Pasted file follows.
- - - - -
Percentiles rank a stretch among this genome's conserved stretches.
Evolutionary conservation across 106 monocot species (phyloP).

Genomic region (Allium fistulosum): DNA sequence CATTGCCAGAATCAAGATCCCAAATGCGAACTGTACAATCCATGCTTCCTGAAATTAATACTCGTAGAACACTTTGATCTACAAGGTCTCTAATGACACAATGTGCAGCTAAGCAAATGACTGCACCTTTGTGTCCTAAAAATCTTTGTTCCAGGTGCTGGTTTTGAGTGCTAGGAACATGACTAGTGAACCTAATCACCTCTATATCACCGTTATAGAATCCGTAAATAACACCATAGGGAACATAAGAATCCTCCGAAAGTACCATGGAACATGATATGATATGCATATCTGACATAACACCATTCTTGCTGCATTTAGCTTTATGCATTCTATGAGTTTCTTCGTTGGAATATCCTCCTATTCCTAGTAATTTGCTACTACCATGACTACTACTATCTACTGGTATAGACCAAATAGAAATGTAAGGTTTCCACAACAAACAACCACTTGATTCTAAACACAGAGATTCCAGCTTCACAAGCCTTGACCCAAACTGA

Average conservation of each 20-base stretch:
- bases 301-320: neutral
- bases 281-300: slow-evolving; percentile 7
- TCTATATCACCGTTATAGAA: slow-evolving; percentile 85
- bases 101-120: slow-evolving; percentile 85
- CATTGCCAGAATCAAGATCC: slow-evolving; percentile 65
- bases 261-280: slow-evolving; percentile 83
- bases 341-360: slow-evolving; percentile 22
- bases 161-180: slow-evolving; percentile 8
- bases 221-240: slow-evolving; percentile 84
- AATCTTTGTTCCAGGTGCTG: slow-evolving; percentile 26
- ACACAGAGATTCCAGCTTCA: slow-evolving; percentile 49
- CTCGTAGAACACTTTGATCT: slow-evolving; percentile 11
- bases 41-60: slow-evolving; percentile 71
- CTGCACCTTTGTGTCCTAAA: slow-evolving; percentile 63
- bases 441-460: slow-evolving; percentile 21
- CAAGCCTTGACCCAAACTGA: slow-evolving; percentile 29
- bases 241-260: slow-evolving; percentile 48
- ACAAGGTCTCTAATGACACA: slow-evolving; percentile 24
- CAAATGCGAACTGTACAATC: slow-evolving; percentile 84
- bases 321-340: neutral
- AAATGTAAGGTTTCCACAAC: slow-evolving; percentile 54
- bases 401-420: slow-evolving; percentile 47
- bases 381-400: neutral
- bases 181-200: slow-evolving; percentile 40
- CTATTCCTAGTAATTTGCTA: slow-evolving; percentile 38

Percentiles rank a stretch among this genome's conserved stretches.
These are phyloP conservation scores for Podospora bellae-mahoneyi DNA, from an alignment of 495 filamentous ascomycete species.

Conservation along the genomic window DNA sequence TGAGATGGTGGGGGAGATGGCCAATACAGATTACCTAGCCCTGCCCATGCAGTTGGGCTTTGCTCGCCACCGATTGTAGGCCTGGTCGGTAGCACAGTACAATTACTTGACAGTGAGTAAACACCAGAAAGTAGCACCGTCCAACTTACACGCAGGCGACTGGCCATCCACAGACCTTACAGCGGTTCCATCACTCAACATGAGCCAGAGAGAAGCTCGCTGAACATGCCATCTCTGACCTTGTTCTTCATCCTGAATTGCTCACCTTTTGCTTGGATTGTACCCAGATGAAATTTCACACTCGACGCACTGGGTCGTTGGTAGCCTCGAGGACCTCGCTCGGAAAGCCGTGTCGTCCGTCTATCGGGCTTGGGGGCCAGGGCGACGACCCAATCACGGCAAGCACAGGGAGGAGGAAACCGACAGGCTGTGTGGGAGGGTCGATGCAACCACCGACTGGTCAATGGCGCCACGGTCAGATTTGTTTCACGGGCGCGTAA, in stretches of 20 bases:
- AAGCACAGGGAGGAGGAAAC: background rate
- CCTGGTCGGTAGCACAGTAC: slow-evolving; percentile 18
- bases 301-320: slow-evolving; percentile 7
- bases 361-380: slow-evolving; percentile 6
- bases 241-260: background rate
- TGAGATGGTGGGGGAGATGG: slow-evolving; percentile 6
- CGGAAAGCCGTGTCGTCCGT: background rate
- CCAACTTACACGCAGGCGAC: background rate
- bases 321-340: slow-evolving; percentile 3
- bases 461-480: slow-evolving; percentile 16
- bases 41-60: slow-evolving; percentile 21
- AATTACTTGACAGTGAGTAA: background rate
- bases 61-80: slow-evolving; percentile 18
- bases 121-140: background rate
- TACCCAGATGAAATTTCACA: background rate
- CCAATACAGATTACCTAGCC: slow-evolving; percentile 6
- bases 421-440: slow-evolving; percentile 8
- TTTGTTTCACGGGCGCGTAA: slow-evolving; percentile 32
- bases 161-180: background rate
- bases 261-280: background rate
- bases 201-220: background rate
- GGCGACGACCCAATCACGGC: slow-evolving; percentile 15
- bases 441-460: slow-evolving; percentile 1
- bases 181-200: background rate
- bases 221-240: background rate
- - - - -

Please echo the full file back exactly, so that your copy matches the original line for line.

Percentiles rank a stretch among this genome's conserved stretches.
Evolutionary conservation across 106 monocot species (phyloP).

Genomic region (Allium fistulosum): DNA sequence CATTGCCAGAATCAAGATCCCAAATGCGAACTGTACAATCCATGCTTCCTGAAATTAATACTCGTAGAACACTTTGATCTACAAGGTCTCTAATGACACAATGTGCAGCTAAGCAAATGACTGCACCTTTGTGTCCTAAAAATCTTTGTTCCAGGTGCTGGTTTTGAGTGCTAGGAACATGACTAGTGAACCTAATCACCTCTATATCACCGTTATAGAATCCGTAAATAACACCATAGGGAACATAAGAATCCTCCGAAAGTACCATGGAACATGATATGATATGCATATCTGACATAACACCATTCTTGCTGCATTTAGCTTTATGCATTCTATGAGTTTCTTCGTTGGAATATCCTCCTATTCCTAGTAATTTGCTACTACCATGACTACTACTATCTACTGGTATAGACCAAATAGAAATGTAAGGTTTCCACAACAAACAACCACTTGATTCTAAACACAGAGATTCCAGCTTCACAAGCCTTGACCCAAACTGA

Average conservation of each 20-base stretch:
- bases 301-320: neutral
- bases 281-300: slow-evolving; percentile 7
- TCTATATCACCGTTATAGAA: slow-evolving; percentile 85
- bases 101-120: slow-evolving; percentile 85
- CATTGCCAGAATCAAGATCC: slow-evolving; percentile 65
- bases 261-280: slow-evolving; percentile 83
- bases 341-360: slow-evolving; percentile 22
- bases 161-180: slow-evolving; percentile 8
- bases 221-240: slow-evolving; percentile 84
- AATCTTTGTTCCAGGTGCTG: slow-evolving; percentile 26
- ACACAGAGATTCCAGCTTCA: slow-evolving; percentile 49
- CTCGTAGAACACTTTGATCT: slow-evolving; percentile 11
- bases 41-60: slow-evolving; percentile 71
- CTGCACCTTTGTGTCCTAAA: slow-evolving; percentile 63
- bases 441-460: slow-evolving; percentile 21
- CAAGCCTTGACCCAAACTGA: slow-evolving; percentile 29
- bases 241-260: slow-evolving; percentile 48
- ACAAGGTCTCTAATGACACA: slow-evolving; percentile 24
- CAAATGCGAACTGTACAATC: slow-evolving; percentile 84
- bases 321-340: neutral
- AAATGTAAGGTTTCCACAAC: slow-evolving; percentile 54
- bases 401-420: slow-evolving; percentile 47
- bases 381-400: neutral
- bases 181-200: slow-evolving; percentile 40
- CTATTCCTAGTAATTTGCTA: slow-evolving; percentile 38

Percentiles rank a stretch among this genome's conserved stretches.
These are phyloP conservation scores for Podospora bellae-mahoneyi DNA, from an alignment of 495 filamentous ascomycete species.

Conservation along the genomic window DNA sequence TGAGATGGTGGGGGAGATGGCCAATACAGATTACCTAGCCCTGCCCATGCAGTTGGGCTTTGCTCGCCACCGATTGTAGGCCTGGTCGGTAGCACAGTACAATTACTTGACAGTGAGTAAACACCAGAAAGTAGCACCGTCCAACTTACACGCAGGCGACTGGCCATCCACAGACCTTACAGCGGTTCCATCACTCAACATGAGCCAGAGAGAAGCTCGCTGAACATGCCATCTCTGACCTTGTTCTTCATCCTGAATTGCTCACCTTTTGCTTGGATTGTACCCAGATGAAATTTCACACTCGACGCACTGGGTCGTTGGTAGCCTCGAGGACCTCGCTCGGAAAGCCGTGTCGTCCGTCTATCGGGCTTGGGGGCCAGGGCGACGACCCAATCACGGCAAGCACAGGGAGGAGGAAACCGACAGGCTGTGTGGGAGGGTCGATGCAACCACCGACTGGTCAATGGCGCCACGGTCAGATTTGTTTCACGGGCGCGTAA, in stretches of 20 bases:
- AAGCACAGGGAGGAGGAAAC: background rate
- CCTGGTCGGTAGCACAGTAC: slow-evolving; percentile 18
- bases 301-320: slow-evolving; percentile 7
- bases 361-380: slow-evolving; percentile 6
- bases 241-260: background rate
- TGAGATGGTGGGGGAGATGG: slow-evolving; percentile 6
- CGGAAAGCCGTGTCGTCCGT: background rate
- CCAACTTACACGCAGGCGAC: background rate
- bases 321-340: slow-evolving; percentile 3
- bases 461-480: slow-evolving; percentile 16
- bases 41-60: slow-evolving; percentile 21
- AATTACTTGACAGTGAGTAA: background rate
- bases 61-80: slow-evolving; percentile 18
- bases 121-140: background rate
- TACCCAGATGAAATTTCACA: background rate
- CCAATACAGATTACCTAGCC: slow-evolving; percentile 6
- bases 421-440: slow-evolving; percentile 8
- TTTGTTTCACGGGCGCGTAA: slow-evolving; percentile 32
- bases 161-180: background rate
- bases 261-280: background rate
- bases 201-220: background rate
- GGCGACGACCCAATCACGGC: slow-evolving; percentile 15
- bases 441-460: slow-evolving; percentile 1
- bases 181-200: background rate
- bases 221-240: background rate